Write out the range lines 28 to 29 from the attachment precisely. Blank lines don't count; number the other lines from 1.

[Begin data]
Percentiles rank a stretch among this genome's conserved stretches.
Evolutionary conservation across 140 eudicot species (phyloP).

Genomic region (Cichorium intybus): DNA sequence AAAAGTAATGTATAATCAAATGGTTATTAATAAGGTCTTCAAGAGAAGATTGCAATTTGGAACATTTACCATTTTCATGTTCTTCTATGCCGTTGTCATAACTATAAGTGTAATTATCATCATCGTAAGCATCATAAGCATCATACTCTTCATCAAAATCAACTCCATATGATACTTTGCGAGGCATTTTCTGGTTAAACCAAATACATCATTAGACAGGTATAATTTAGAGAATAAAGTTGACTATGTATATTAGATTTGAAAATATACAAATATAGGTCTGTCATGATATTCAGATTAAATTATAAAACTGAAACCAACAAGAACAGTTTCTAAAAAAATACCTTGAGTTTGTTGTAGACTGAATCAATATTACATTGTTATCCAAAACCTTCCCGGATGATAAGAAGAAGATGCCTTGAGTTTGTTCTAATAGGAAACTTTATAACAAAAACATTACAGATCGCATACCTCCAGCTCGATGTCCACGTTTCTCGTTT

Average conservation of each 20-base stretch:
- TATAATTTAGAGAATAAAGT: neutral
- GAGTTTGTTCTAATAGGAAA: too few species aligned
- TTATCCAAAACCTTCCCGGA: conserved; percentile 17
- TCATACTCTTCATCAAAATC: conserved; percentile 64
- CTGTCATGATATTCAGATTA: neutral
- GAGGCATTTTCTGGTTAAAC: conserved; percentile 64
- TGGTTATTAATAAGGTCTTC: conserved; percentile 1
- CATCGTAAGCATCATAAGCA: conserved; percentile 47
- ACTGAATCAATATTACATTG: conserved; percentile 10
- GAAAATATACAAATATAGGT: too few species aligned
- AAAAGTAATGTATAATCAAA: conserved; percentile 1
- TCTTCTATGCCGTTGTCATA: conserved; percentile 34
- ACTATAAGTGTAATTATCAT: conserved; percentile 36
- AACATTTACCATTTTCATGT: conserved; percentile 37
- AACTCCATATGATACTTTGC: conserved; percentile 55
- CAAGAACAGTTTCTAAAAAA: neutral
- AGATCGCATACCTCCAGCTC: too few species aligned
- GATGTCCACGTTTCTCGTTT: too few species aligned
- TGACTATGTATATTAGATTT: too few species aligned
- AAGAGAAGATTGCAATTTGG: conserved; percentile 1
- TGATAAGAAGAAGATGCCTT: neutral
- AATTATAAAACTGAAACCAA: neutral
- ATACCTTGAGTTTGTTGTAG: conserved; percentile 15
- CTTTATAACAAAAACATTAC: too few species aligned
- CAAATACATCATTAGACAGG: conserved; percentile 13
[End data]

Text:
- CTTTATAACAAAAACATTAC: too few species aligned
- CAAATACATCATTAGACAGG: conserved; percentile 13